The ash tree genome project published in Nature today began, for me, with a lunchtime conversation with Andrew Leitch in the SCR bar at Queen Mary University of London in early November 2012. Ash dieback had been found in natural woodland in England for in late October. Such was the seriousness of the likely environmental impact of the disease that the Prime Minister had convened the emergency COBRA committee to discuss the government’s response.
“You’re one of the only people in the country working on tree genome sequencing,” Andrew told me, referring to my ongoing work on birch trees. “Why don’t you sequence an ash tree genome? Apply for a NERC Urgency grant – this is exactly the kind of thing urgency grants are for.”
He was right. In December the Natural Environment Research Council (NERC) announced that they would fund me to begin work on the ash tree genome.
I knew that for the best results I needed to find an ash tree with low heterozygosity. Variation among maternal and paternal genome copies within an individual is confusing for genome assembly software: it is hard to work out if variants are from the different genome copies, or repeats within the same genome. In a crop species it would be easy to get hold of an inbred line with almost zero heterozygosity, but for a native tree species this was an impossible ask.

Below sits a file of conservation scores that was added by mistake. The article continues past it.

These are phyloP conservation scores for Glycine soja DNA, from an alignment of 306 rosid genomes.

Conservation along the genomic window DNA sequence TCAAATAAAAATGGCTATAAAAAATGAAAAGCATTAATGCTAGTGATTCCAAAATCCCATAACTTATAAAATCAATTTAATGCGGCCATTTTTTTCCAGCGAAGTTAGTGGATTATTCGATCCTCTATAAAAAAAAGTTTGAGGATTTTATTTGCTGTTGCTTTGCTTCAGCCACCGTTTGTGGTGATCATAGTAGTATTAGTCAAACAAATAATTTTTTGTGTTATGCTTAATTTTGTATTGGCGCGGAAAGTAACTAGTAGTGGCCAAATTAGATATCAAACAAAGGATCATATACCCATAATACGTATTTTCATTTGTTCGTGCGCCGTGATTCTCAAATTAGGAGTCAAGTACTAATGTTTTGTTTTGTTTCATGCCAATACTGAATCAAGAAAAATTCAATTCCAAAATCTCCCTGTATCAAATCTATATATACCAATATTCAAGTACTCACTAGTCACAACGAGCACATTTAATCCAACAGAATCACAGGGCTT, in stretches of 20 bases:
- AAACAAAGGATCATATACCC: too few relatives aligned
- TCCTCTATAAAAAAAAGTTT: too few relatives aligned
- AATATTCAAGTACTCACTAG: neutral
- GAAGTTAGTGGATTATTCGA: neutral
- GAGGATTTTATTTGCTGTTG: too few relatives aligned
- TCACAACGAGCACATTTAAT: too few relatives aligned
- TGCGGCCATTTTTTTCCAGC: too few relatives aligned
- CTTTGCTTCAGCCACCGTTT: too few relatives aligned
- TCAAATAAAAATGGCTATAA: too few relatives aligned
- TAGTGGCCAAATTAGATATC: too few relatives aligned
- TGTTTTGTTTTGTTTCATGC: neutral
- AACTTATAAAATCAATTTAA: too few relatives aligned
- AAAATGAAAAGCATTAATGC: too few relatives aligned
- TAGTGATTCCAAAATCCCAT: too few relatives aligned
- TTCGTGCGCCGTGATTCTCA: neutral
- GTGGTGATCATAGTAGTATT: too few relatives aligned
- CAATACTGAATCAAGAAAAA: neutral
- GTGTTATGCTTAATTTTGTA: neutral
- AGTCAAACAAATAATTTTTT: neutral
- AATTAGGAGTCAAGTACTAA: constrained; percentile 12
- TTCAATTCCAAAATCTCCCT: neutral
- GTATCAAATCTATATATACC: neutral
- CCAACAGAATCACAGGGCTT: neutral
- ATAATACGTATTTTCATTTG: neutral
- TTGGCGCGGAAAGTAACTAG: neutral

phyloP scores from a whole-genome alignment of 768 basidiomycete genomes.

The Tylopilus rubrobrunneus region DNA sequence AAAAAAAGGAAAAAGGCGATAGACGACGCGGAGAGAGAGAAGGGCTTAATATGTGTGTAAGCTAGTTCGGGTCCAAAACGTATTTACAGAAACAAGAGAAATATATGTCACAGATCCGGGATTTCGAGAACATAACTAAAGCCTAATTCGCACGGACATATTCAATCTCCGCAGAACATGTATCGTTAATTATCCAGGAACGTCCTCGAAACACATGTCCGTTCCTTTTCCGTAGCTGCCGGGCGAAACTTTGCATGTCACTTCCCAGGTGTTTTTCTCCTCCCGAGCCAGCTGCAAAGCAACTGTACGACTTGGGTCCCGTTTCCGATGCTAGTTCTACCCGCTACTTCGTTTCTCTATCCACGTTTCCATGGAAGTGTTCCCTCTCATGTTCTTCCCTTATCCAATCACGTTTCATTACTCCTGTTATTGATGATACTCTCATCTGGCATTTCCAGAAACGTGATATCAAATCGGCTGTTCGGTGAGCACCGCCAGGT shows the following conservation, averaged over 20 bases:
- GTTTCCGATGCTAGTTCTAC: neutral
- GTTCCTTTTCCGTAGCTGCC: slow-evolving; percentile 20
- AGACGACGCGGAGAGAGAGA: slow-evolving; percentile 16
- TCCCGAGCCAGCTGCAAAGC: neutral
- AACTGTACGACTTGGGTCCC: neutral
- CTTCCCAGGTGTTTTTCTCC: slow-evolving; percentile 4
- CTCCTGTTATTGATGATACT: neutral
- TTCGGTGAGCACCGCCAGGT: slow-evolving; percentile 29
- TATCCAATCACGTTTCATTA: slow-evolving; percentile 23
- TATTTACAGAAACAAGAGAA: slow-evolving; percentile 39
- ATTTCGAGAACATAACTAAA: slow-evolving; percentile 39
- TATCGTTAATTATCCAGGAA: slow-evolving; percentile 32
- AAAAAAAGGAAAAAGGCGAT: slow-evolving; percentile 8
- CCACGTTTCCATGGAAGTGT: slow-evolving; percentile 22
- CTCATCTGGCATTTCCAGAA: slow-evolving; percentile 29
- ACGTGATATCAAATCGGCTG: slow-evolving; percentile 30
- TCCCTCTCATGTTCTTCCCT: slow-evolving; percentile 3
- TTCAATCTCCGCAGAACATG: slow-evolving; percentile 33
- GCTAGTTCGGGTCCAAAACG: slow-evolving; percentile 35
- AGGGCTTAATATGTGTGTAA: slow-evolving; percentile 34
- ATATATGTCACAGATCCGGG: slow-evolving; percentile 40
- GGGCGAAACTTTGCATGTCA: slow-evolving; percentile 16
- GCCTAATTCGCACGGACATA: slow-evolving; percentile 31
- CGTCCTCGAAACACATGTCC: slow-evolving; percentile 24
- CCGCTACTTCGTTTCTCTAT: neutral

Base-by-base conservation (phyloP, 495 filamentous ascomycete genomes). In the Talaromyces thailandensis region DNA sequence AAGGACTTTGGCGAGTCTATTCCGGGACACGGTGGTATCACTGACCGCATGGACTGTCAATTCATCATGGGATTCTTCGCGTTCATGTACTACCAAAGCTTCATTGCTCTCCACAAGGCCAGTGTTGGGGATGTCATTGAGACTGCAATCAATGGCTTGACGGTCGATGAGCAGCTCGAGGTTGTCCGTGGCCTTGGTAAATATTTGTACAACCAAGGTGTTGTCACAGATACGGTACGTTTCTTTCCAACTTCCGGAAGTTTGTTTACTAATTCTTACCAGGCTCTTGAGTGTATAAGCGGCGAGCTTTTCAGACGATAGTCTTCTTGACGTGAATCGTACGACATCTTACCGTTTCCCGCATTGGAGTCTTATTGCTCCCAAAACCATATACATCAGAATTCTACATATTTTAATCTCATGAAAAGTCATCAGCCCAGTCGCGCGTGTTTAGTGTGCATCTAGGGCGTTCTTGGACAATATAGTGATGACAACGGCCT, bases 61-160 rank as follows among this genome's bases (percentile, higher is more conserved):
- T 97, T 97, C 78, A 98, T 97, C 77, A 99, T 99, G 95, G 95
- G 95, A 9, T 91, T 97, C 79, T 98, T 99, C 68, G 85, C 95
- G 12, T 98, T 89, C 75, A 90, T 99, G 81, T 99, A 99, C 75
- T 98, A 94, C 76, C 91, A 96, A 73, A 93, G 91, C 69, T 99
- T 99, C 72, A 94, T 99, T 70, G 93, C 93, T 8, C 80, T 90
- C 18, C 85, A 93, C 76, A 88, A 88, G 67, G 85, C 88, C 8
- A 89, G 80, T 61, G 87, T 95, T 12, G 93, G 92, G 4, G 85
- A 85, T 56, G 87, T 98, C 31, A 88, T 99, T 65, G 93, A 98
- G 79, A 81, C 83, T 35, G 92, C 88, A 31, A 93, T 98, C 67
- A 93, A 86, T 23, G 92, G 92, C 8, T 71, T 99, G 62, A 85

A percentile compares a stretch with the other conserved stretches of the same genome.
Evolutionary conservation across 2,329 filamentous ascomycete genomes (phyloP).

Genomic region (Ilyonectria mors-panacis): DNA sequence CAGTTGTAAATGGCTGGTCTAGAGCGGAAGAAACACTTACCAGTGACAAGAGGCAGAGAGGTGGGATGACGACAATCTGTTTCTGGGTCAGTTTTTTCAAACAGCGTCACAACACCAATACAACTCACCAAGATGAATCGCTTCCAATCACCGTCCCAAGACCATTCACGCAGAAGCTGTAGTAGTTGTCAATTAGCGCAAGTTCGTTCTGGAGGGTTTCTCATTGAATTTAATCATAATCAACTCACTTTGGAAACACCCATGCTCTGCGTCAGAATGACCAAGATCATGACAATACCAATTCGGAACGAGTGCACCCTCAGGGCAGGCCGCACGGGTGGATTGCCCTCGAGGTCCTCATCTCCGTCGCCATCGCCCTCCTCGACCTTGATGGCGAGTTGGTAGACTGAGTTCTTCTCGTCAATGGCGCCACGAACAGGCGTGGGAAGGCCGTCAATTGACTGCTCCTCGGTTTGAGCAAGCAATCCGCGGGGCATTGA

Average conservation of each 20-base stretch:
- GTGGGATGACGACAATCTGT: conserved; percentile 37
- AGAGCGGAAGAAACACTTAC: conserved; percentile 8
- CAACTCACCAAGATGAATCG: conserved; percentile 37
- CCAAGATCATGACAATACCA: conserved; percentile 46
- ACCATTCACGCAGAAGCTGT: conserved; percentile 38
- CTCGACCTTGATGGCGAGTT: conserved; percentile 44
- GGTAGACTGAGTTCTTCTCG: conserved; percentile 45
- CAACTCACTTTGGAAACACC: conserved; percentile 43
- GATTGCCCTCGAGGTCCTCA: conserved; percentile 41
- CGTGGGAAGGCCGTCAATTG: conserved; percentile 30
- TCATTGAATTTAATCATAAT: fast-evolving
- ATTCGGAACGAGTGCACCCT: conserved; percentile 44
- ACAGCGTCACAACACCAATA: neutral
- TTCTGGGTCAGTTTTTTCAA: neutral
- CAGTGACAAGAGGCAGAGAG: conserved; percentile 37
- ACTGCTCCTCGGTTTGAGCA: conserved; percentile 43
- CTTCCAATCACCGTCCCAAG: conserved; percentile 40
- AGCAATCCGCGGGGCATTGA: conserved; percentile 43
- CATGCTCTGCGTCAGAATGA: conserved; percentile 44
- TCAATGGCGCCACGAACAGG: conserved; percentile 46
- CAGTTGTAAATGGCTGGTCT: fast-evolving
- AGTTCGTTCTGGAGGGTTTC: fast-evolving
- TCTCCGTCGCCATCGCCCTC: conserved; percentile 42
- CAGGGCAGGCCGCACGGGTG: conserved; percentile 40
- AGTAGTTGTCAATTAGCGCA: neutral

Fortunately, a decade previously David Boshier (Photo 1) from the Plant Sciences Department at Oxford University was studying the sexual system of ash as part of the EU-funded FRAXIGEN project. During his experiments, he self-pollinated ash trees in a wood in the Cotswolds. Presciently, he planted out the selfed offspring and maintained them for future research at the Earth Trust. In 2012, these tree were there waiting for us – the ideal candidates for genome sequencing. We chose one (Photo 2) whose mother had lowest heterozygosity in surveys done by David and his colleagues with microsatellite markers.
We collected tissues and set to work extracting and sequencing the DNA.